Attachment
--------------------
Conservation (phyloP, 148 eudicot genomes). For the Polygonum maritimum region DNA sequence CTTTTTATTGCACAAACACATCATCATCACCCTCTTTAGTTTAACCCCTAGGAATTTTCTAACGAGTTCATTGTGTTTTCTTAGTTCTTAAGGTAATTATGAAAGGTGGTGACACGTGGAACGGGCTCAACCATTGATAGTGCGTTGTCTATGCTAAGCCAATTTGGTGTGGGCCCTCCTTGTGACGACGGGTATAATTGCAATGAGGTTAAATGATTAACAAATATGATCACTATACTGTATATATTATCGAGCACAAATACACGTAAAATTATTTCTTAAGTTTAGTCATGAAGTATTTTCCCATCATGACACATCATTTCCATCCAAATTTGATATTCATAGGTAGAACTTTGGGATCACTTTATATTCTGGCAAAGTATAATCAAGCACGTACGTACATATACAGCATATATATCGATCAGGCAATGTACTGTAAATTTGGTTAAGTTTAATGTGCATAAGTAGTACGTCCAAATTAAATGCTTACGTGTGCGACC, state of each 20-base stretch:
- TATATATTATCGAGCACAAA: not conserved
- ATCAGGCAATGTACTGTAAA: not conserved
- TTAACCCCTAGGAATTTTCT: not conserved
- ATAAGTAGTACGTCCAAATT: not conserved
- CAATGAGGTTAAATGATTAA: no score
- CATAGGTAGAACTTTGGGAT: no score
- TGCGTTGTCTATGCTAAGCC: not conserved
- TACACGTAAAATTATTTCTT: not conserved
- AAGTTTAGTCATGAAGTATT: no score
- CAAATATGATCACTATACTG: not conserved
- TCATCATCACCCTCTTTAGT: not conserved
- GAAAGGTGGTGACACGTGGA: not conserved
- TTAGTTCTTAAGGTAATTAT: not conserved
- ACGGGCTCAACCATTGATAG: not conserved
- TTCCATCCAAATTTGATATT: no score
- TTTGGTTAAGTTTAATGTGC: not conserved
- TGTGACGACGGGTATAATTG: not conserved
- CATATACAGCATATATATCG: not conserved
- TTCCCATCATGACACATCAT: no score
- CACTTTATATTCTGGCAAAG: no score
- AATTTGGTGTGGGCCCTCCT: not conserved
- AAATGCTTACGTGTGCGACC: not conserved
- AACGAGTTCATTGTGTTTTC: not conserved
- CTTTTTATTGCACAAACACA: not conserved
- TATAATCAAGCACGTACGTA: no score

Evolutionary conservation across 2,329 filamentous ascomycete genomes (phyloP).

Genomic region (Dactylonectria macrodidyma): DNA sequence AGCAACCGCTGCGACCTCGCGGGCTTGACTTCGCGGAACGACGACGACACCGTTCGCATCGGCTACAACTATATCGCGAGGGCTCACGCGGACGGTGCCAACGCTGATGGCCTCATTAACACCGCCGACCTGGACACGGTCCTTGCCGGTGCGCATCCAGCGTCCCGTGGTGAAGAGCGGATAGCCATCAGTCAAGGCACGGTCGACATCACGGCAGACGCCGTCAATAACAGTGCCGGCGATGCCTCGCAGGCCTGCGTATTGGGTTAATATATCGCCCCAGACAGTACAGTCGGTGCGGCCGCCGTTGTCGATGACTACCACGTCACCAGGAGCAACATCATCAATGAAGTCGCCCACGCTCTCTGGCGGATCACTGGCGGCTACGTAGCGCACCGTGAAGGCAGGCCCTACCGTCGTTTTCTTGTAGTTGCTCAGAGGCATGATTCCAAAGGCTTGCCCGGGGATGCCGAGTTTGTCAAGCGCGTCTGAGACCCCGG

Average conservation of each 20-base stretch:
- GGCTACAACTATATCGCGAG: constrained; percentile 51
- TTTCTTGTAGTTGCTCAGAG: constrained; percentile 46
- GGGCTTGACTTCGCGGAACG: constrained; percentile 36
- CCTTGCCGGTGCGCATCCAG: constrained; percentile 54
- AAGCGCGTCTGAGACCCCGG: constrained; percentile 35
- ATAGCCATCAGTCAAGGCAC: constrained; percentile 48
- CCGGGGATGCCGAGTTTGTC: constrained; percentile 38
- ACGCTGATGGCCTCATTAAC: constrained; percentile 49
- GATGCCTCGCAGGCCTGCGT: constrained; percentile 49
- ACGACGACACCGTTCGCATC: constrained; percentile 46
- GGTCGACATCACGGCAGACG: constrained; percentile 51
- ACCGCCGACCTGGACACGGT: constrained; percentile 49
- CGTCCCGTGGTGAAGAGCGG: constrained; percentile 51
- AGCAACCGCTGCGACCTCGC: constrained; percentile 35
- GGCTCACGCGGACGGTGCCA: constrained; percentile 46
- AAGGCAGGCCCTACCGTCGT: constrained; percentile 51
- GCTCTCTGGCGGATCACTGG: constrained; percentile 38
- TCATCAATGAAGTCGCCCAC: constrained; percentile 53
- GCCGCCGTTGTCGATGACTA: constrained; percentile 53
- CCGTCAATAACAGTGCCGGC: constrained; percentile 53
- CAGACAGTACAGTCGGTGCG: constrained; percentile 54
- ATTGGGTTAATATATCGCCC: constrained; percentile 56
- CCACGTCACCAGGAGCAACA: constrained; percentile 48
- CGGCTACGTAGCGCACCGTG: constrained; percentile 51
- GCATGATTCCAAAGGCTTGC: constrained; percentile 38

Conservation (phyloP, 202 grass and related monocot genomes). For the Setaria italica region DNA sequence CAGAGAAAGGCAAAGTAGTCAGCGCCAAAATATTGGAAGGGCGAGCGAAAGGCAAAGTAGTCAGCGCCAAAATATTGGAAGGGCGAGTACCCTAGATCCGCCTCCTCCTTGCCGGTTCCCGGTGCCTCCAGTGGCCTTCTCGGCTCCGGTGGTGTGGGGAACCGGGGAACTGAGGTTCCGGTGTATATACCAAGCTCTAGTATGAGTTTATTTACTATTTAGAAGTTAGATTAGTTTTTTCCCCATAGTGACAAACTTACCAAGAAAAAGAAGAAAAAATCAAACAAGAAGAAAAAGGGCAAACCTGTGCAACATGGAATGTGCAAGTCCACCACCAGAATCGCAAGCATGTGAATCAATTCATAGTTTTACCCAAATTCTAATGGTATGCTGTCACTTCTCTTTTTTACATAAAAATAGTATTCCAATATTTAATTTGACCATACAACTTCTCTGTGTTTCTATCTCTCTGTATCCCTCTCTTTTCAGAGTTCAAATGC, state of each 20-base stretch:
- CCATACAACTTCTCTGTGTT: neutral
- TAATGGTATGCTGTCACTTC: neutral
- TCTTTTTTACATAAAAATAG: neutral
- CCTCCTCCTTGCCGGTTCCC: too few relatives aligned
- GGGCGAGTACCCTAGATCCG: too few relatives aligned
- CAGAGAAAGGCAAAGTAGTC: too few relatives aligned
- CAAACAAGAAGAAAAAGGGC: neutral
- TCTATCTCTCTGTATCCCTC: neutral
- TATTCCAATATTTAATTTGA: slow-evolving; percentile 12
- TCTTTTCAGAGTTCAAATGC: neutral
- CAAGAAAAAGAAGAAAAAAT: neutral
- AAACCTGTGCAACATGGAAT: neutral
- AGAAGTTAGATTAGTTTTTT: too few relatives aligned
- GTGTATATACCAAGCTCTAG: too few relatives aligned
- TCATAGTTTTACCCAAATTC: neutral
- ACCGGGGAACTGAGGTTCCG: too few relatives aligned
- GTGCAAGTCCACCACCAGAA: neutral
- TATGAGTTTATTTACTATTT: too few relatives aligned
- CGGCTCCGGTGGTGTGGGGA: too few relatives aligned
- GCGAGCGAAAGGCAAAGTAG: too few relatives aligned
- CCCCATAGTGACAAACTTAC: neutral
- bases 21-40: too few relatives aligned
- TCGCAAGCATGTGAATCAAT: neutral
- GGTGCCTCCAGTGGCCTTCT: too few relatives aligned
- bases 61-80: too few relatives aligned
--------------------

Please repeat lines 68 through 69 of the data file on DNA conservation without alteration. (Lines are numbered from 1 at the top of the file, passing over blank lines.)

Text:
- AGAAGTTAGATTAGTTTTTT: too few relatives aligned
- GTGTATATACCAAGCTCTAG: too few relatives aligned